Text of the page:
Given this background of uncertainty regarding the true effectiveness of doc2vec and confusion about performance differences between dbow and dmpv, we aim to shed light on a number of empirical questions: (1) how effective is doc2vec in different task settings?; (2) which is better out of dmpv and dbow?; (3) is it possible to improve doc2vec through careful hyper-parameter optimisation or with pre-trained word embeddings?; and (4) can doc2vec be used as an off-the-shelf model like word2vec? To this end, we present a formal and rigorous evaluation of doc2vec over two extrinsic tasks. Our findings reveal that dbow, despite being the simpler model, is superior to dmpv. When trained over large external corpora, with pre-trained word embeddings and hyper-parameter tuning, we find that doc2vec performs very strongly compared to both a simple word embedding averaging and -gram baseline, as well as two state-of-the-art document embedding approaches, and that doc2vec performs particularly strongly over longer documents. We additionally release source code for replicating our experiments, and for inducing document embeddings using our trained models.
word2vec was proposed as an efficient neural approach to learning high-quality embeddings for words [Mikolov et al.2013a]. Negative sampling was subsequently introduced as an alternative to the more complex hierarchical softmax step at the output layer, with the authors finding that not only is it more efficient, but actually produces better word vectors on average [Mikolov et al.2013b].
The objective function of word2vec
is to maximise the log probability of context word () given its input word (), i.e. . With negative sampling, the objective is to maximise the dot product of the and while minimising the dot product of and randomly sampled “negative” words. Formally, is given as follows:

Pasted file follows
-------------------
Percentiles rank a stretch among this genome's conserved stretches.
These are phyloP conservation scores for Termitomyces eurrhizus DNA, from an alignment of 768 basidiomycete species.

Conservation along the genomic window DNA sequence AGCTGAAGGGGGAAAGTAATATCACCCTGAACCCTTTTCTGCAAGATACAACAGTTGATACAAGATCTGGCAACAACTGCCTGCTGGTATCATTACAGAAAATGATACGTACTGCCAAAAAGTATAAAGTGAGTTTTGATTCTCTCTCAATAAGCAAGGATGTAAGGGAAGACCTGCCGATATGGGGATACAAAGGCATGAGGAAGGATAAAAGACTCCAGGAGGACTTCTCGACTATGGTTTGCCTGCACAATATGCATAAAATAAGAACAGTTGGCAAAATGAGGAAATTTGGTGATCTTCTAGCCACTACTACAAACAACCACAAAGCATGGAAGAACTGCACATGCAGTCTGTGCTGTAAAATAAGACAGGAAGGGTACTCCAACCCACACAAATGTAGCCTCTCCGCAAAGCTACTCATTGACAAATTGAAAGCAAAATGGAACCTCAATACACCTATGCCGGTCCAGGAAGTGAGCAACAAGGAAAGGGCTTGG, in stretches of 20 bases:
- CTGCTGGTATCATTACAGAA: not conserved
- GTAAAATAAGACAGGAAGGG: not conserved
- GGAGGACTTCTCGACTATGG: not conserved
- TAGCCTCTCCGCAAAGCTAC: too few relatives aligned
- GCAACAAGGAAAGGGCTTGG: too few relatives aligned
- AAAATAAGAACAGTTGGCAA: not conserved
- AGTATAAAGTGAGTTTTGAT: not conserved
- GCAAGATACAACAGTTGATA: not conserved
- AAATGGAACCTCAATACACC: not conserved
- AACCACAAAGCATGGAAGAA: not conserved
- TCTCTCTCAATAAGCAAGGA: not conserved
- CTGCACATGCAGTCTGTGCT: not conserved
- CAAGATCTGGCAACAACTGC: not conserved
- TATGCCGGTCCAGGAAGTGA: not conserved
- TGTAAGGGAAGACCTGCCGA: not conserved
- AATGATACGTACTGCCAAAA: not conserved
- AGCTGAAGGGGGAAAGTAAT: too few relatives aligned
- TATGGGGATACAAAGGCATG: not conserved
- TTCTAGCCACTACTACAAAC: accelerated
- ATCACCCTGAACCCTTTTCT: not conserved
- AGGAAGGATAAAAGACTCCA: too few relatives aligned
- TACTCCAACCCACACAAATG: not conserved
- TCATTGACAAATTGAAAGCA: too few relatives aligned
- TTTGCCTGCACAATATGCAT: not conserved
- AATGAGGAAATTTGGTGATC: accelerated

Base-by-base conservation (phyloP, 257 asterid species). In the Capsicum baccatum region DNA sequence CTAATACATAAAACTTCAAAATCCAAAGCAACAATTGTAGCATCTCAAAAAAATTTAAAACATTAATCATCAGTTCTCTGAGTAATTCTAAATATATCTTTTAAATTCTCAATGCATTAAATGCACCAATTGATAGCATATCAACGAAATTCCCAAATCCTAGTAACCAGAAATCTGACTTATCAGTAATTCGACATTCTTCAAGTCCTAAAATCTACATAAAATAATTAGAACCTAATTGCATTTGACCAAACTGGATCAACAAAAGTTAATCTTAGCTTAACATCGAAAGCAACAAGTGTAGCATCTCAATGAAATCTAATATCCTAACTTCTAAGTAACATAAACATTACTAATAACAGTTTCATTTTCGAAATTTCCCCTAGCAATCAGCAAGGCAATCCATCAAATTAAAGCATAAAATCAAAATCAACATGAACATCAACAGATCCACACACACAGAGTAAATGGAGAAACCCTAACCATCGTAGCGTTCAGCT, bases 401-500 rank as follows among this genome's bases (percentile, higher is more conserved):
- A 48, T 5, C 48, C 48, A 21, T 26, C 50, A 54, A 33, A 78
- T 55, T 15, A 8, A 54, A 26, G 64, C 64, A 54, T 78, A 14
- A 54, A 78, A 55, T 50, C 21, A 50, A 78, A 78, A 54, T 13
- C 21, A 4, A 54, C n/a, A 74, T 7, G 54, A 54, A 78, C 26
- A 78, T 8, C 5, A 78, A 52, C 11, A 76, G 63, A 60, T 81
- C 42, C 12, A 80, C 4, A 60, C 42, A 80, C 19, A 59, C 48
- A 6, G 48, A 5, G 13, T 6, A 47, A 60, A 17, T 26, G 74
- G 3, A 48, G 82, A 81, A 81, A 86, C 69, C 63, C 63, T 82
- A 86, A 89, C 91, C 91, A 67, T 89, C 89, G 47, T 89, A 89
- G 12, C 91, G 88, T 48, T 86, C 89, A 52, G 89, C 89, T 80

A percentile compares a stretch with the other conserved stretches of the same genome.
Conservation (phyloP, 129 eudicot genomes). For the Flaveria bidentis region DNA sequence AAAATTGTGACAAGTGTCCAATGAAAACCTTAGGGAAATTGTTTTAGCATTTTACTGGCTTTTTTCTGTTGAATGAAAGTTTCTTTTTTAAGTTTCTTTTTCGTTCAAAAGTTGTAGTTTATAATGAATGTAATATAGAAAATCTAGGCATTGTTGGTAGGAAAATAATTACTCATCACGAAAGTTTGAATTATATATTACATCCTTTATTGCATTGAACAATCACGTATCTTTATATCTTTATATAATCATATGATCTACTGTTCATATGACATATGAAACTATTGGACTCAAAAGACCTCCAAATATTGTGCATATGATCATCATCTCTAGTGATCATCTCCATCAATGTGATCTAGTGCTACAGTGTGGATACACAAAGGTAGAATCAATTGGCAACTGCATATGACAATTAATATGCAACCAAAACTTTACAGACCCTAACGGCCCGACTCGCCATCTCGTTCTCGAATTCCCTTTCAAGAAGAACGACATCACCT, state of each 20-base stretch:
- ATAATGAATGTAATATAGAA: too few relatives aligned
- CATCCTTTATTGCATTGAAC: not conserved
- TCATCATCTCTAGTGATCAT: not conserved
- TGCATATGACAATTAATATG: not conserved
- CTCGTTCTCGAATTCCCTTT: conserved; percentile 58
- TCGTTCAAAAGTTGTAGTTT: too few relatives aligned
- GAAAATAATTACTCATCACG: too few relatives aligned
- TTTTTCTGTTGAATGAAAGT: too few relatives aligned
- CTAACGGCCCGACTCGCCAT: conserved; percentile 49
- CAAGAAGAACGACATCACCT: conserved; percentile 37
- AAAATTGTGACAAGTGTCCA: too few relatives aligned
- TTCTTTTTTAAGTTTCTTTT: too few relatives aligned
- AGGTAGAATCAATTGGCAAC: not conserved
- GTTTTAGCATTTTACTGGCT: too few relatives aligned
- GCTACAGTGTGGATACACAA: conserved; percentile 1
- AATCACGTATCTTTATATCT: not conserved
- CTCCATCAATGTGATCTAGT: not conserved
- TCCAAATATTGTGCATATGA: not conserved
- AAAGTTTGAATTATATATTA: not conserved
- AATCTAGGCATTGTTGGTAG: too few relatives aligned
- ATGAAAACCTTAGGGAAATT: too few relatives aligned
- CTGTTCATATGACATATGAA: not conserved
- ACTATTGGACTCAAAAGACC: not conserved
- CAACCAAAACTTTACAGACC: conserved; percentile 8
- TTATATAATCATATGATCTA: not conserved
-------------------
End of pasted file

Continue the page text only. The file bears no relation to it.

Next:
is the sigmoid function,is the number of negative samples, is the noise distribution, is the vector of word , and is the negative sample vector of word .
There are two approaches within word2vec: skip-gram (“sg”) and cbow. In skip-gram, the input is a word (i.e. is a vector of one word) and the output is a context word. For each input word, the number of left or right context words to predict is defined by the window size hyper-parameter. cbow is different to skip-gram in one aspect: the input consists of multiple words that are combined via vector addition to predict the context word (i.e. is a summed vector of several words).
doc2vec is an extension to word2vec for learning document embeddings [Le and Mikolov2014]. There are two approaches within doc2vec: dbow and dmpv.
dbow works in the same way as skip-gram, except that the input is replaced by a special token representing the document (i.e. is a vector representing the document). In this architecture, the order of words in the document is ignored; hence the name distributed bag of words.
dmpv works in a similar way to cbow. For the input, dmpv introduces an additional document token in addition to multiple target words. Unlike cbow, however, these vectors are not summed but concatenated (i.e. is a concatenated vector containing the document token and several target words). The objective is again to predict a context word given the concatenated document and word vectors..
More recently, Kiros+:2015 proposed skip-thought as a means of learning document embeddings. skip-thought